[Dshield] firewall policy recomendations

Shannon Johnston sjohnston at cavion.com
Wed May 29 16:17:30 GMT 2002

The drop argument is one that I will always support. Not only does it
have the advantage of not revealing that anything is there, but you
don't have to waste the bandwidth sending RST back to the scanner.

It also provides protection for outside victims that an attacker may use
my system as one of many reflective flooding devices.

Shannon Johnston

On Wed, 2002-05-29 at 08:01, Chad Albert wrote:
> I am curious to know what most people on this list think is the best
> practice when blocking traffic with a firewall.  I see many firewalls that
> drop unwanted TCP packets, many that send a rst packet, some drop unwanted
> UDP, and some send ICMP type 3 (destination unreachable).  I have heard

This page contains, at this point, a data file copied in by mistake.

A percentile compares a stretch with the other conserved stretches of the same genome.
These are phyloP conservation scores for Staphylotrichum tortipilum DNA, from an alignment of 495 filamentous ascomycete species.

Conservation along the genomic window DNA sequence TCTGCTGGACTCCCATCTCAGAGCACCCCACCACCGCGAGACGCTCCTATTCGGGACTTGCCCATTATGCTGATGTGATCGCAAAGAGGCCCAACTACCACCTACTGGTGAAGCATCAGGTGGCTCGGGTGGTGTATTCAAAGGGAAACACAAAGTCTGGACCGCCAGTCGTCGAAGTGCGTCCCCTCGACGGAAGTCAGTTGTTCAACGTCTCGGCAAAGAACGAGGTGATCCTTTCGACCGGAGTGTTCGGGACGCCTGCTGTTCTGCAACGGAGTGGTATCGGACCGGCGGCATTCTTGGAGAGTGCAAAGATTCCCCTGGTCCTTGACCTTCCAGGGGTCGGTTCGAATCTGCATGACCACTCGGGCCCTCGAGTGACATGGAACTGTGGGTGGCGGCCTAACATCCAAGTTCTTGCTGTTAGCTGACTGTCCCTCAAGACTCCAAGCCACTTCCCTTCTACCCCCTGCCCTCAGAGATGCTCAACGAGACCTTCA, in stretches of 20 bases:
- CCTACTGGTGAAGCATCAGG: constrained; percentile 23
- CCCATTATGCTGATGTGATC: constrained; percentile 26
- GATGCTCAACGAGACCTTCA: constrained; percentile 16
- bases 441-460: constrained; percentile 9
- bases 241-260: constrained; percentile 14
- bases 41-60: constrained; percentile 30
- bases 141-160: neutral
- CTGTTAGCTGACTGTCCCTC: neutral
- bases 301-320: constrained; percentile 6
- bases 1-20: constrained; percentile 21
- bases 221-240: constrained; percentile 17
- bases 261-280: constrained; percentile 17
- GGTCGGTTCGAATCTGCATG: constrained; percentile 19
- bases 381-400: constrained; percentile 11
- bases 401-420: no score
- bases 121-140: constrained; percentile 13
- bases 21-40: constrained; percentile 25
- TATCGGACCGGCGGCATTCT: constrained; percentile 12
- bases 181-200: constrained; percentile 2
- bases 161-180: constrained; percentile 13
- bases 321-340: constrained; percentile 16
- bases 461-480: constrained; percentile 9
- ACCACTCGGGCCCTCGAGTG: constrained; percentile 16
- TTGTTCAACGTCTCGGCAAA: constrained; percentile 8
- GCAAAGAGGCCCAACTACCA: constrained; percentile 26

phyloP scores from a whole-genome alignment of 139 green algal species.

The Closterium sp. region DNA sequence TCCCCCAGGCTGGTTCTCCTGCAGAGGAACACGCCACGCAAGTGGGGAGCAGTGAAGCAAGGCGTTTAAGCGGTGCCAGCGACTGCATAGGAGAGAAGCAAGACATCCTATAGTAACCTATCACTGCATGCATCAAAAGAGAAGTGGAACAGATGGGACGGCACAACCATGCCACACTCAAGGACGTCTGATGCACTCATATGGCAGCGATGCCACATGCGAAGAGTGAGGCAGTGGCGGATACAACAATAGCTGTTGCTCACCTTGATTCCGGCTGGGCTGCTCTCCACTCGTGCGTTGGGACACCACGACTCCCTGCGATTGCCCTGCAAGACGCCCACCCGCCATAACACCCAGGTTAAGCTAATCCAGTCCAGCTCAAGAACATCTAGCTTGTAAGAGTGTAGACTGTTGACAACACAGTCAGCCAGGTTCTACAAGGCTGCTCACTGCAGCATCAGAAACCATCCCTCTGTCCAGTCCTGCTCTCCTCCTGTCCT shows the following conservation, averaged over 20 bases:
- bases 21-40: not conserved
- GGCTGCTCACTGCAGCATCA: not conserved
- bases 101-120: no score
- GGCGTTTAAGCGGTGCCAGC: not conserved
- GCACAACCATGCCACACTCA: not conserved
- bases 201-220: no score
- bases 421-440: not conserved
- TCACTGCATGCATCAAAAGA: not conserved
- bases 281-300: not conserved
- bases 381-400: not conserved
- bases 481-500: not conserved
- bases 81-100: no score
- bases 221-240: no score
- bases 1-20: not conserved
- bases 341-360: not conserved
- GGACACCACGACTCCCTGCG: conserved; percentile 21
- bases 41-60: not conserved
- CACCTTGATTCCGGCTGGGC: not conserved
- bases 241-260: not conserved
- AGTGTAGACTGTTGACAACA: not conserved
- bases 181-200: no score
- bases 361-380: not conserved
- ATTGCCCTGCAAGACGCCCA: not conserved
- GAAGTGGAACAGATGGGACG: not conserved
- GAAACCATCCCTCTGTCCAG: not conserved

> arguments that suggest rst packets and ICMP type 3 hide the fact that you
> have a firewall by responding as if it were coming from a non protected host
> that is just not listening on any ports.  This makes it harder for an
> attacker to size up his / her target.  I have also heard the opinion that
> dropping the packets will just make it harder for the attacker to get to the
> host at all.  I tend to lean toward the second option since it is generally
> not that hard to see that there is a firewall in place and examining the
> responses can give away make and model, but I would like to hear from other
> firewall admins to see if my opinion needs to change.
> Chad Albert
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